Investing in healthcare is not only the right thing to do, it is the smart thing to do. To realize the G20 goal of increasing world economic growth by two percent over five years,[ii] Member States must recommit to investing in healthcare – early and vigorously – to boost economic prosperity of all countries. Addressing health system challenges and opportunities will require new approaches that encourage stakeholders to challenge the status quo and improve the health of even the hardest-to-reach populations.

The global community has witnessed society-wide benefits from strategic investment in health systems. For example, Haiti and Rwanda, two countries with long histories of underdevelopment, are on the path towards generating far-reaching positive impacts. Following the 2010 earthquake, early investments in Haiti’s health infrastructure are beginning to show strong results.  Rwanda, likewise, has sought to strengthen healthcare delivery, particularly in rural areas. Through public-private partnerships, these countries have invested in training healthcare professionals and building healthcare centers– investments which are beginning to serve as an “engine of economic development.”[iii]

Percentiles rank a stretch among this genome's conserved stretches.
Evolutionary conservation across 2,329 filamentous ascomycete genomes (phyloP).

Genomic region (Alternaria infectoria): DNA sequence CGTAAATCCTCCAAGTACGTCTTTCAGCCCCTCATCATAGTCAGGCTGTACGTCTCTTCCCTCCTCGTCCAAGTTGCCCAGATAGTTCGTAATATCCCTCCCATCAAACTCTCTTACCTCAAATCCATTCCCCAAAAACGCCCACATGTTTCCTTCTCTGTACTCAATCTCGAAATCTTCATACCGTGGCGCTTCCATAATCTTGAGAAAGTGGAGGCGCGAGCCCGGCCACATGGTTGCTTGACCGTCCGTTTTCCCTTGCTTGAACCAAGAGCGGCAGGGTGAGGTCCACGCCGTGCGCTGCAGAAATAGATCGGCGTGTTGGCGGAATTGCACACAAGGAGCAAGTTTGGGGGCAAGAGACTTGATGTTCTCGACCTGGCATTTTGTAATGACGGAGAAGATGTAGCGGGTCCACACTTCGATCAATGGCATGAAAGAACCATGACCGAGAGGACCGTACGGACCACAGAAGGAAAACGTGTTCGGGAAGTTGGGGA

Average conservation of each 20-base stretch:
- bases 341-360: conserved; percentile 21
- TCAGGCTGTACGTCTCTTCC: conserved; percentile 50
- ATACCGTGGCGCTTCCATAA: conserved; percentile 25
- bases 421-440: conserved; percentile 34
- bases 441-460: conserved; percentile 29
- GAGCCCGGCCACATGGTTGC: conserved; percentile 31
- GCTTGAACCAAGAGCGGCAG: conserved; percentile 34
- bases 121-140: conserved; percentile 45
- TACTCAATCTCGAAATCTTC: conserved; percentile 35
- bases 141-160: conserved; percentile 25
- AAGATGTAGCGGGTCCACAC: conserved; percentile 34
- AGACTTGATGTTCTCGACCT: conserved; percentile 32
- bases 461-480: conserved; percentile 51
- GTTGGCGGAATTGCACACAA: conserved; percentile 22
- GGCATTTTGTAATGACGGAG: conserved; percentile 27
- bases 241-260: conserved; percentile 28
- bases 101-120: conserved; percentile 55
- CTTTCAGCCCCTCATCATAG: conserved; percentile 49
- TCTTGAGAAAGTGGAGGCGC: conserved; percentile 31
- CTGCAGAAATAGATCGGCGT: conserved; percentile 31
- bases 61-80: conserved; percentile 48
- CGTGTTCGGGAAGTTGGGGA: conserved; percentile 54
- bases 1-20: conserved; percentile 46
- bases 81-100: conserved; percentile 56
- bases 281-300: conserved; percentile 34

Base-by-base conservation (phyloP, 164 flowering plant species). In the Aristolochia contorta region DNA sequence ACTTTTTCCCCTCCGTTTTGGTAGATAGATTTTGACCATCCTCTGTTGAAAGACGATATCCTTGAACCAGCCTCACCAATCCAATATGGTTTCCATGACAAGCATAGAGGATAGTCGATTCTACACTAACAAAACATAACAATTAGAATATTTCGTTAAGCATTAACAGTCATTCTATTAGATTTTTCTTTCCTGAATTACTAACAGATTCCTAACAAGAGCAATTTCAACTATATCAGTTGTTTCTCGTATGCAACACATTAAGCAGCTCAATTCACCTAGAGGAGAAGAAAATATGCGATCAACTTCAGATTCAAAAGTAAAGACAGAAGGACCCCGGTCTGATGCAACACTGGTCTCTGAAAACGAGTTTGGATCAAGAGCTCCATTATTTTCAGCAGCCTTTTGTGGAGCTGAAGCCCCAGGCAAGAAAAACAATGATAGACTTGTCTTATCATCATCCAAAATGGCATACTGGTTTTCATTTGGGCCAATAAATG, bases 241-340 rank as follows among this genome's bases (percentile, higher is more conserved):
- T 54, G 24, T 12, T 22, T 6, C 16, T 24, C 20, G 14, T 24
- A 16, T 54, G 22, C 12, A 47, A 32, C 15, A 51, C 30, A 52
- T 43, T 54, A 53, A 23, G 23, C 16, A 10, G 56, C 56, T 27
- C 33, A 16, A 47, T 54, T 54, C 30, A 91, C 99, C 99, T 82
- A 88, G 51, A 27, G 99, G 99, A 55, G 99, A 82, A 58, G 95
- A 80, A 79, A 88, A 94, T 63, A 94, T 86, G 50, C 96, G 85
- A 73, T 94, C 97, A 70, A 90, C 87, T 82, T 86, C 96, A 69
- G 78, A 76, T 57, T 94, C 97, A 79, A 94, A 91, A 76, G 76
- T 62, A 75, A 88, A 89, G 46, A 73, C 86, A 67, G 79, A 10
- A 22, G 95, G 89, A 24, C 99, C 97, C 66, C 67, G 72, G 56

Janssen recognizes the importance of thinking beyond convention to cultivate the best outcomes for people, communities, and national economies. Today, we are expanding our contribution to global public health beyond research and development (R&D), and broadly investing in health systems around the world. For example, Janssen has invested in disease-centric integrated care pilots in the United Kingdom and Germany that utilize ongoing support tools and consistent capacity building to address schizophrenia – a disease that affects a small population but has an enormous economic burden. In China, we are developing sustainable ways to deliver our anti-tuberculosis medicine cost-effectively to patients through novel access approaches and care coordination.